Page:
The FTSE 100 shed 12 points, or 0.2%, to 6,810, after hitting 6,838 on Friday, the highest level since late February. Barclays and Aberdeen were the biggest fallers, dropping 4.2% and 5.4% to 247.6p and 422p respectively.
Barclays has reported profit before tax of £1.7 billion for the first three months of the year, down from the £1.8 billion the market had been expecting. This represents a 5% year-on-year fall in profits, which Barclays had flagged at its annual general meeting (AGM), stating they would be down ‘slightly’.
Investec analyst Ian Gordon said the figures had not come as a surprise. Adjusted profit before tax is £1.7 billion, in line with us, but £100 million below consensus, which evidently ignored the AGM statement!’ he said.
He said the share price falls were to be expected given disappointing revenues from Barclays Capital, the bank’s investment division. Revenues in that division were down 28%, offsetting stronger performance from its UK retail, corporate and Barclaycard divisions.
Aberdeen meanwhile reported profits of £217 million for the six months to the end of March, down 3% on the same period last year, driven largely by decreasing margins on the funds it manages.
Aberdeen recently finalised the acquisition of Scottish Widows Investment Partnership (Swip) from Lloyds Banking Group (LLOY.L), but despite the increased earnings this will bring, Numis analyst David McCann still rates the stock as a ‘hold’.
‘The stock is not as cheap as it was in the past and the earnings growth outlook is now lower than it was (even with the additional expected Swip earnings accretion),’ he said.
AstraZeneca (AZN.L) continued to slide as the pharmaceutical group prepares to step up its defence against US rival Pfizer’s takeover bid for the company. It fell 94p, or 2%, to £47.13.
Star fund manager Neil Woodford has weighed into the debate over the takeover bid as he prepares to launch his new CF Woodford Equity Income fund, describing Pfizer’s initial bid for the group as ‘opportunistic’ and saying he believed Astra had ‘an exciting future as an independent entity’.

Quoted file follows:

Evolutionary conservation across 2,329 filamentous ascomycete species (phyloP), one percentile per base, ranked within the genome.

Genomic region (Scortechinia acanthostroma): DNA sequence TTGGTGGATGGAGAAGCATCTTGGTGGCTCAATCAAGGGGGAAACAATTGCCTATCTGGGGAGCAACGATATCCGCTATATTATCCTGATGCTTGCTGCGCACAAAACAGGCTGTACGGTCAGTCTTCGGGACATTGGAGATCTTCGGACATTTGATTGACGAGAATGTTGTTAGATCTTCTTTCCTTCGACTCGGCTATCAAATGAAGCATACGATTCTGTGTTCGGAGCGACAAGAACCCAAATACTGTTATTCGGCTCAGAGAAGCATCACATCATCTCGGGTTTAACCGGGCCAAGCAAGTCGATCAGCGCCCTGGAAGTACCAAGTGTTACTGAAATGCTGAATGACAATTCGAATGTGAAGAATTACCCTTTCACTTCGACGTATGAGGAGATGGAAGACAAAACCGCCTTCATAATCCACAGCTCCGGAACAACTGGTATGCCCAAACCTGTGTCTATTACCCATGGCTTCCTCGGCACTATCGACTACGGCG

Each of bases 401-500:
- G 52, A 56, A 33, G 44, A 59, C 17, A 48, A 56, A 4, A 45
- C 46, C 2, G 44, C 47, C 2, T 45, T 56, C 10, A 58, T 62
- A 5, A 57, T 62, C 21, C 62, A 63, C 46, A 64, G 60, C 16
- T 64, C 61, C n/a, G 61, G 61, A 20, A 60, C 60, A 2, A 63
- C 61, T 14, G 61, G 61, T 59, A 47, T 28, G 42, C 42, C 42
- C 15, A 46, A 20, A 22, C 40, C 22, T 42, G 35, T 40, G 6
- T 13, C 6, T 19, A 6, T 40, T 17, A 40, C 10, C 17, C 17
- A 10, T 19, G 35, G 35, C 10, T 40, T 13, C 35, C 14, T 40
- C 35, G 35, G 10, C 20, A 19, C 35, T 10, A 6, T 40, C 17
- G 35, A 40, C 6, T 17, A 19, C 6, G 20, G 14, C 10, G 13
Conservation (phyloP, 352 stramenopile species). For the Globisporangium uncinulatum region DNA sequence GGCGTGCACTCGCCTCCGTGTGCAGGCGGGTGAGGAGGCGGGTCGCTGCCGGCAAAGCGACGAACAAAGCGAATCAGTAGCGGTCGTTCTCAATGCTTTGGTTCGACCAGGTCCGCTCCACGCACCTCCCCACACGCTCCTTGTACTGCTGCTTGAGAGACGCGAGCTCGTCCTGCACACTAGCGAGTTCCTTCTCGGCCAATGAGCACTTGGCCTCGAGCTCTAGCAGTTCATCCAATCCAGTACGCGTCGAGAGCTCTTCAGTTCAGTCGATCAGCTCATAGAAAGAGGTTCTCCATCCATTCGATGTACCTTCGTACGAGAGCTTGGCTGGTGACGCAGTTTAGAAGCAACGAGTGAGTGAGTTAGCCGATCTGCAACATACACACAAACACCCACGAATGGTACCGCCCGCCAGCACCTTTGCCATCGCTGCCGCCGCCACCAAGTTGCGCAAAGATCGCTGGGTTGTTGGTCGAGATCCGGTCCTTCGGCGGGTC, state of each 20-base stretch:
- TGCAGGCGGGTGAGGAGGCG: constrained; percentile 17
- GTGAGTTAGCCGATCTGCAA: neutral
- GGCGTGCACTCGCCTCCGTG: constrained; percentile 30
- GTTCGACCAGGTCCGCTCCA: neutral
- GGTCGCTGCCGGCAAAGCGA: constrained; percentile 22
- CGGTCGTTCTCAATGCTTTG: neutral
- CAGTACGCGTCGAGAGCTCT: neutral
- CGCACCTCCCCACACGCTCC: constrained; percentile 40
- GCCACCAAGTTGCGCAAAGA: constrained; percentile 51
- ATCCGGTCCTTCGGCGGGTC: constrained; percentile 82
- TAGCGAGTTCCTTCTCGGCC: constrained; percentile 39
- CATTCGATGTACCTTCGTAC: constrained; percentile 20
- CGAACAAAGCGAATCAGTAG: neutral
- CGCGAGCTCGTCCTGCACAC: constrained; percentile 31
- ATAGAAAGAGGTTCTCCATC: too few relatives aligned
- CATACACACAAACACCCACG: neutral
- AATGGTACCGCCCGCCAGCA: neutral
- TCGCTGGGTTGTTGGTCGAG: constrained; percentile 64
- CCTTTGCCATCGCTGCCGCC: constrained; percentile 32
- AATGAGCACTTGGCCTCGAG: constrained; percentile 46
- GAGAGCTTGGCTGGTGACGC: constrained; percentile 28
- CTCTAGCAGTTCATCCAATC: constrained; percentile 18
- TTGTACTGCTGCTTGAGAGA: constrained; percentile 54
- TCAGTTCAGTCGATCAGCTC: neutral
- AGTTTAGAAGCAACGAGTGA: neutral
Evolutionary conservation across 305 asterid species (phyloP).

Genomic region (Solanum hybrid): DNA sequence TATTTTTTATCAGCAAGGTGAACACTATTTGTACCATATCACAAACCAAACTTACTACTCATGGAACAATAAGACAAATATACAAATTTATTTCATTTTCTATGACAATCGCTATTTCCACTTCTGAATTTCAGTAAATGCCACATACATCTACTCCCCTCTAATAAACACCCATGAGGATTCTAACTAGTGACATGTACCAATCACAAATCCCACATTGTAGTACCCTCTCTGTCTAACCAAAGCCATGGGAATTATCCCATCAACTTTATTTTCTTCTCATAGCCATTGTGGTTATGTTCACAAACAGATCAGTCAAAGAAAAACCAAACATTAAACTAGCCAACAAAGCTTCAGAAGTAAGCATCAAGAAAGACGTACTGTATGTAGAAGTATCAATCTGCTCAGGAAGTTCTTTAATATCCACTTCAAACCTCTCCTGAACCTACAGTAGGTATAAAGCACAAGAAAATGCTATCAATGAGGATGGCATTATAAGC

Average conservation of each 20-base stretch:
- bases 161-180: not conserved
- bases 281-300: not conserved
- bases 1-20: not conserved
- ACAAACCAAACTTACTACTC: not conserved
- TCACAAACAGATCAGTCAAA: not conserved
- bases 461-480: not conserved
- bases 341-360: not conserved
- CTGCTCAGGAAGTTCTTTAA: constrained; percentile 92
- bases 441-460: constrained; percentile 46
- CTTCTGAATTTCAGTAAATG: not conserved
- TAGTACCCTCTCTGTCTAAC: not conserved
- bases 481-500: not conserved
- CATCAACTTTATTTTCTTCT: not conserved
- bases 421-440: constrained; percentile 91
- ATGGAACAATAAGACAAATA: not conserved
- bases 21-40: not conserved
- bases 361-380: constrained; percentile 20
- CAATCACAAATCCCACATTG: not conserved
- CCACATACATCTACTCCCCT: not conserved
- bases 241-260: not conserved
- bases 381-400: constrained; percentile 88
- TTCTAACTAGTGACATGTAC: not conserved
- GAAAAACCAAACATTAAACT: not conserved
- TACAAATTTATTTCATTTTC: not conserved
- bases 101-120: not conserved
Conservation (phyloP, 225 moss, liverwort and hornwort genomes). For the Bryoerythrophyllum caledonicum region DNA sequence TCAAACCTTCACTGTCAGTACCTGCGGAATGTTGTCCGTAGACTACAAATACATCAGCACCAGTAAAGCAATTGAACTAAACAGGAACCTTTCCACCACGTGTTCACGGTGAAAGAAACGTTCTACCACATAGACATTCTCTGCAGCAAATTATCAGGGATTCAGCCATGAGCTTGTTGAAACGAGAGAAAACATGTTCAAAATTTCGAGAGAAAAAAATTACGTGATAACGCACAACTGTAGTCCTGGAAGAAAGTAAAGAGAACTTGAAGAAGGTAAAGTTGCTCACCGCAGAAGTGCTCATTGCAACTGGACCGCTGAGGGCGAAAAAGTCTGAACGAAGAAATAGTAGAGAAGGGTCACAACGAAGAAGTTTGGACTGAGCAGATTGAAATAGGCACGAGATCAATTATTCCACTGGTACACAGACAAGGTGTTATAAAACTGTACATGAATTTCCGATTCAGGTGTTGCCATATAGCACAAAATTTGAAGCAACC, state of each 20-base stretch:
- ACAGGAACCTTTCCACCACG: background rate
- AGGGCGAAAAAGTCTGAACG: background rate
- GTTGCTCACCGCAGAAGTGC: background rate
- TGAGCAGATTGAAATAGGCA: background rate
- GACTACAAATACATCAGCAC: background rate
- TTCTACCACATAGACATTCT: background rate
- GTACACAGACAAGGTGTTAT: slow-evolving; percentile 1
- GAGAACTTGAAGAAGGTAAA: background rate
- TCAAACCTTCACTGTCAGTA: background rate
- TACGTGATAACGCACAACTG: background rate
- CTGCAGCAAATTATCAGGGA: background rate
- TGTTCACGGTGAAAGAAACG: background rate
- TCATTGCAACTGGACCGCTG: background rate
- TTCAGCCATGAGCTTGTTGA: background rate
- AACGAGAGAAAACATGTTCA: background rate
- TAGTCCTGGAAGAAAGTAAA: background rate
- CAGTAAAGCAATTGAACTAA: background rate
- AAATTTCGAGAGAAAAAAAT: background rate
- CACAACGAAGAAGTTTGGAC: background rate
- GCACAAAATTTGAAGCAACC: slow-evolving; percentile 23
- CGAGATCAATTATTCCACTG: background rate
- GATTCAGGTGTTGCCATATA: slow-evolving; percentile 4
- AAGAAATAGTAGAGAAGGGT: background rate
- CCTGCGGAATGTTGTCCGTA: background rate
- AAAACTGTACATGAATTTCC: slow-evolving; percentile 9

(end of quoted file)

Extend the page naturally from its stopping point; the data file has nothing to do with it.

‘I have not been surprised to see bid interest in AstraZeneca,’ he said. ‘The company is undergoing a very significant, value-enhancing transformation and it appears opportunistic for a potential bidder to make an approach now before the full value of this transformation is recognised by the market,’ he said.
Woodford is a longstanding investor in Astra, having bought into the pharmaceutical group around five years ago through his Invesco Perpetual Income and High Income funds, and remains a holder through the £3.7 billion mandate he recently won from financial sales force St James’s Place (SJP.L).
Pearson (PSON.L) was amongst the risers, adding 27p, or 2.5% to £11.21p, after the educational publisher announced it had been selected by a consortium of US states to run their Common Core exams.
Melrose Industries (MRON.L), the acquirer of manufacturing firms, jumped 7.2p, or 2.5%, to 292.8p following an upgrade from Numis after the price had tailed off in recent weeks.
Balfour Beatty (BALF.L) was the biggest faller outside the FTSE 100. The FTSE 250 infrastructure group dropped 49.8p, or 17.4%, to 236p after issuing a profit warning and announcing the departure of chief exeuctive Andrew McNaughton.
Don’t miss our exclusive video interview with Neil Woodford later today.